This report examines the status of technologies, applications and markets for tissue engineering, cell therapy and tissue/cell transplantation. The report reviews therapeutic tissue engineering, tissue reconstruction, cell therapies, tissue/organ transplantation and related technologies under various stages of development at over 150 companies. The report details the technology development, projected market introduction dates and/or current and forecast market size and competitor shares for products being developed to address major causes of death and disease spanning applications in cardiovascular, neurological, orthopaedic, urological, skin, dental, ophthalmological, gastroointestinal, organ transplant, cancer and others. The report details the status of product development and assesses the current and forecast worldwide market for tissue engineering, cell therapy and transplantation.

The report provides market size and share data, with forecast market data to 2018, for the U.S., Europe, Asia/Pacific and Rest of World.

The report establishes the current worldwide market size for major technology segments as a baseline for and projecting growth in the market over a ten-year forecast and assesses and projects the composition of the market as technologies gain or lose relative market performance over this period. 

The report is described, with preliminary table of contents, at link.

Pace of investment in medical technology: up, down, static

The level of investment in medical technology has been erratic of late, with July and August financings each totaling in excess of $400 million, while October financings barely crossed $200 million (and would have been much less if not for a $40 million by Direct Flow Medical and $55 million by TransEnterix).  See the trend.  

November medtech financings have gotten off to a good start (at almost $200 million by mid-month), but short of a pre-Thanksgiving holiday venture capital investment surge (would that there was such a thing), total venture capital funding to medtech will likely hit the flat trend of around $300 million. The biggest fundings include the following:

  • $30M, Fate Therapeutics, Inc., has raised $30 million in a Series B financing (induced pluripotent stem cell technology platform)
  • $30M, Entellus Medical, Inc., has raised $30 million in a series D funding (less invasive treatment of sinusits)
  • $27M, Spinal Modulation, Inc., has raised $27.4 million in a Series C financing (therapeutic devices for treatment of chronic pain)
  • $21M, On-Q-ity has raised $21 million in a Series A round (cancer cell detection and testing platform)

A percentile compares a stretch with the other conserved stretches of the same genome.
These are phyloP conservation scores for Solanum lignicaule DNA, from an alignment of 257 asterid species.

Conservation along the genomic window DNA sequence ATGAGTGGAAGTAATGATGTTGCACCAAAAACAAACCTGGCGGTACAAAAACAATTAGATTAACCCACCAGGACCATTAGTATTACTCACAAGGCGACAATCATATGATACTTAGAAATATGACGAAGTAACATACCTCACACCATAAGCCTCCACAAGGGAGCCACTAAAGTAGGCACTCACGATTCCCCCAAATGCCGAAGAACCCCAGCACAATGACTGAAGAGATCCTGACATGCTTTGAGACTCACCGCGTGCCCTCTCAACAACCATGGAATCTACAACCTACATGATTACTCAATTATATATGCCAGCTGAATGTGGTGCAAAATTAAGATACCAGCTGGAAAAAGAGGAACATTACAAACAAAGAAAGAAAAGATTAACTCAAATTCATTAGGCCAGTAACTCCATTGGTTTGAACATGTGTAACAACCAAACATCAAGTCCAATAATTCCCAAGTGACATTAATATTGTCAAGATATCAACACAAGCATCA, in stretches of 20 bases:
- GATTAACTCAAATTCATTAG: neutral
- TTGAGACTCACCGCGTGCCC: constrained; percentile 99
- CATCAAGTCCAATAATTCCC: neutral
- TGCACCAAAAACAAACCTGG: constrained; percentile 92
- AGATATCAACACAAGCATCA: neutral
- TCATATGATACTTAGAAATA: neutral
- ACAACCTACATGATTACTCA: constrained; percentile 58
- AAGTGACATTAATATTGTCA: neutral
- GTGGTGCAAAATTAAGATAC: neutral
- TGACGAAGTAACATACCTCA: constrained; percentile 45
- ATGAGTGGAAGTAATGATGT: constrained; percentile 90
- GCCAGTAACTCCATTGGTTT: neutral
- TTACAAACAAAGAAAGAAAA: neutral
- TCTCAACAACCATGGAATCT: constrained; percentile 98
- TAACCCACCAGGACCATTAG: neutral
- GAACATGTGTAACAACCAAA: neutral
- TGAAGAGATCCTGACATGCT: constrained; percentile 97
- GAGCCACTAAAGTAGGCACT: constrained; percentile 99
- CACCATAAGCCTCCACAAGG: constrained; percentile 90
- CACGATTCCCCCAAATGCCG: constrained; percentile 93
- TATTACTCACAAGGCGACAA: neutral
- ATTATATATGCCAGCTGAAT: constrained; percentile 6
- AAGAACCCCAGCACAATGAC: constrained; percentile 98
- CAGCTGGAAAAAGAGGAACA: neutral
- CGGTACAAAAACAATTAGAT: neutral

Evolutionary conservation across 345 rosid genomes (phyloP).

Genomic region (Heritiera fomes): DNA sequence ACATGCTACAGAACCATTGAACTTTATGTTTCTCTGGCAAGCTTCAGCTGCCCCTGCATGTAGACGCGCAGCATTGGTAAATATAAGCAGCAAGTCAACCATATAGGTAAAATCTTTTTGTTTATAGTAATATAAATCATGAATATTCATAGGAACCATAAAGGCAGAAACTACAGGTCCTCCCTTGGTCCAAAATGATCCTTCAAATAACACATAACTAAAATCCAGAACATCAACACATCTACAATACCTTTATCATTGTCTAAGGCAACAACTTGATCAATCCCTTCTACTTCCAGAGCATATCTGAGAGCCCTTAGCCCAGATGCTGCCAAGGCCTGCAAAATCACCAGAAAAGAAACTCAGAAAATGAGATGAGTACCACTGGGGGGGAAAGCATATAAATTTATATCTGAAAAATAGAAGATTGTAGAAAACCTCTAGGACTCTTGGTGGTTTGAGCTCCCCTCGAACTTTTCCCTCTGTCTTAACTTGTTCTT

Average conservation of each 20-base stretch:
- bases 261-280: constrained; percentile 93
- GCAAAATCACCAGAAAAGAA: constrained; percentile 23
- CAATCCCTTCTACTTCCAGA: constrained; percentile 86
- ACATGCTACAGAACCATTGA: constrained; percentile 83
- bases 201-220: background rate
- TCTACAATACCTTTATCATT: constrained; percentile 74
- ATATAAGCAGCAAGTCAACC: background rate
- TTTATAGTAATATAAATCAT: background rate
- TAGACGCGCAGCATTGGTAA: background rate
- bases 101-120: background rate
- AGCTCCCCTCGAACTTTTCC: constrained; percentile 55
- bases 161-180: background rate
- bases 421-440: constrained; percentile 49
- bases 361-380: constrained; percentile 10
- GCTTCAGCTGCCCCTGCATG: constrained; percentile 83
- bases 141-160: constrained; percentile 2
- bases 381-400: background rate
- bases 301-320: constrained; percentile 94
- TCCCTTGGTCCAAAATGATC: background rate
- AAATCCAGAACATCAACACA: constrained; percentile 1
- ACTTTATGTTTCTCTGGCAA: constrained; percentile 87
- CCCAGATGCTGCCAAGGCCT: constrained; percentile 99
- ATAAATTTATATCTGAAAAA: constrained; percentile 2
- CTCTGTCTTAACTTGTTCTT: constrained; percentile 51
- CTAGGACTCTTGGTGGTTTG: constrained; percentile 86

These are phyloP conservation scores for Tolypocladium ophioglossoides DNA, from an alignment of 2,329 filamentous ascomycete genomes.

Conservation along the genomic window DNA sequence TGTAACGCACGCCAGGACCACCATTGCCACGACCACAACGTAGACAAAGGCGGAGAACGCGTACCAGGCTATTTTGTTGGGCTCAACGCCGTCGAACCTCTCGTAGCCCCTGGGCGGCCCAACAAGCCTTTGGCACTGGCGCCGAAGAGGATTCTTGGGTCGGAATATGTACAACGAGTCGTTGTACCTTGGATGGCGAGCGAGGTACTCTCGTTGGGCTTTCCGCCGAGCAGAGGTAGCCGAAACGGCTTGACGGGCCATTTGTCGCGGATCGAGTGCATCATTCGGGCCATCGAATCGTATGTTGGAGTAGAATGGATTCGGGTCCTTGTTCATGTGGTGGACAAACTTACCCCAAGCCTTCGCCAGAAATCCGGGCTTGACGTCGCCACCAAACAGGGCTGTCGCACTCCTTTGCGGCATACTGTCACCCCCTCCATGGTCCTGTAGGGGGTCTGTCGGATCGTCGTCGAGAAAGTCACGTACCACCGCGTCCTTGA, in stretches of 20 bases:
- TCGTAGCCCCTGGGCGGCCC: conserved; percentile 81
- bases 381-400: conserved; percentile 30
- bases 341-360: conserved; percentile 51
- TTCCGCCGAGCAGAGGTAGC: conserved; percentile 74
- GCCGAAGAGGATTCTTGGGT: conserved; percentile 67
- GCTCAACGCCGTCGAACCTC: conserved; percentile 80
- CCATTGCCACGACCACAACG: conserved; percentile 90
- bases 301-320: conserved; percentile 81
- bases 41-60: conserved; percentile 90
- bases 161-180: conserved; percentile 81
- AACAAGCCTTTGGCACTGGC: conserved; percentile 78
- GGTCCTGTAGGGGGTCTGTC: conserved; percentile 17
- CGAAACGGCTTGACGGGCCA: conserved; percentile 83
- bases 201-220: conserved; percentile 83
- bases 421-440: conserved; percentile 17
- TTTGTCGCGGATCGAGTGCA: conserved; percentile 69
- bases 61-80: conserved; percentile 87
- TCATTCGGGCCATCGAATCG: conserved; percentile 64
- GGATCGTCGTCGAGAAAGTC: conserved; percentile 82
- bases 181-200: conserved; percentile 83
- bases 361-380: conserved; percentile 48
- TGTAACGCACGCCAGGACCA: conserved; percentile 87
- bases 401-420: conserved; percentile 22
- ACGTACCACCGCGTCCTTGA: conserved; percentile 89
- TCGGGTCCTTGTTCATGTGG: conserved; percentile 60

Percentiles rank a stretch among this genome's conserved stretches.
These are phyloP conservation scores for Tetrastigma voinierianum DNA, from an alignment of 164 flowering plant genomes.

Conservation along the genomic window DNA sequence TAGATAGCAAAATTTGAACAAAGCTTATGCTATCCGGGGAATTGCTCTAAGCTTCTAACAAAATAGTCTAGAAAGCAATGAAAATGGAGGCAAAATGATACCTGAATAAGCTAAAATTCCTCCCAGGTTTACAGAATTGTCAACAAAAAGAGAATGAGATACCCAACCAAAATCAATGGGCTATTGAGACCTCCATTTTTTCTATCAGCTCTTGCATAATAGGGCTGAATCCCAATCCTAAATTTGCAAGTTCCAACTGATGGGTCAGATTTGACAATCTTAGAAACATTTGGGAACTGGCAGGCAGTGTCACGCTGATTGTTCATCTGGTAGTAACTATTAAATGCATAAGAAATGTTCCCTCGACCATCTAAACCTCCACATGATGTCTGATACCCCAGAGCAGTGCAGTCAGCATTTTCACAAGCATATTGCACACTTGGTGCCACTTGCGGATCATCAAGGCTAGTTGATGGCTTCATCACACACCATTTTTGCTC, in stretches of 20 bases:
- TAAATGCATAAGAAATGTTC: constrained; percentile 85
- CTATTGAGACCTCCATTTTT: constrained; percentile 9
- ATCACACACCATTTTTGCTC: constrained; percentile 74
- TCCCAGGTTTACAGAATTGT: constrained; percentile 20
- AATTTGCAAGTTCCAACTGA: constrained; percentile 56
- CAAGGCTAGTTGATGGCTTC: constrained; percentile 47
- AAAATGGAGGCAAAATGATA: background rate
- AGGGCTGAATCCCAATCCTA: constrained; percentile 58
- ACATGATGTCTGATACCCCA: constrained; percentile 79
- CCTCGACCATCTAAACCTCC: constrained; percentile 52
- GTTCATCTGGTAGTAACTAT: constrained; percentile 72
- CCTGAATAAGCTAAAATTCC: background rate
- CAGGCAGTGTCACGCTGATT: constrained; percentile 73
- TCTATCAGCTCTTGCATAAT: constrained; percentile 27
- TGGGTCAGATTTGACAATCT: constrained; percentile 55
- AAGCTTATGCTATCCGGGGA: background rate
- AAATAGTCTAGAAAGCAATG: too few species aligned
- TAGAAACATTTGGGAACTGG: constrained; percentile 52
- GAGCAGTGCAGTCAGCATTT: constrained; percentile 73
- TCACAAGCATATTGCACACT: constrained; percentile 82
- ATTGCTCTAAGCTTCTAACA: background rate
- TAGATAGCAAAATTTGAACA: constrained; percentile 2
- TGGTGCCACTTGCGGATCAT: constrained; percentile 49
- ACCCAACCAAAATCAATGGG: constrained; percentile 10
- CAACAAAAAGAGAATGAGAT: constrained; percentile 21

• $16M, Activaero GmbH has raised $16 million in a Series A financing (pulmonary drug delivery device)

Medtech: Where is the opportunity?

The areas of greatest opportunity in medtech are those which have already demonstrated they have plenty of upside, even if a robust number of competitors have already begun targeting them.

Areas of the strongest market growth in medical technologies that we are seeing have emerged out of the major segments we have tracked in recent analyses.  These fall into the following areas:

  • Coronary Stents.  The area of highest growth is the emerging segment of bioabsorbable stents.  These target the goal of having a lower profile in their impact on the body and are hoped to have the best anti-restenosis performance of stents. Bare metal stents (unless they are designed as per Palmaz, if his premise holds up), will simply see declines. Report
  • Wound Management.  The biggest growth areas in this market are in foam dressings, the use of physical therapies (e.g., negative pressure wound therapy) and the use of growth factors.  Even some relatively novel wound dressing types (film dressings, hydrogels, non-adherents, anti-microbials) are on a relative basis just not showing much growth. Report
  • Sealants/Glues/Wound Closure.  Fibrin sealants, high-strength medical adhesives (cyanoacrylates to some degree but more importantly bio-based glues) and anti-adhesion products are on a path of high sustained growth as these products make a real impact in managing surgical and traumatic wounds.  Sutures and staples, ironically, would be in faster decline if it weren't for the growth in the adjunctive use of sealants/glues on suture/staple lines to ensure tight closure. Report
  • Ablation Technologies.  Nearly every segment of ablation technologies are showing strong, double-digit annual growth. These include microwave, thermal, cryogenic, radiofrequency (RF), and ultrasonic.  There is lesser growth in hydromechanical, laser, electrosurgery/electrocautery and radiation therapy systems for ablation. Report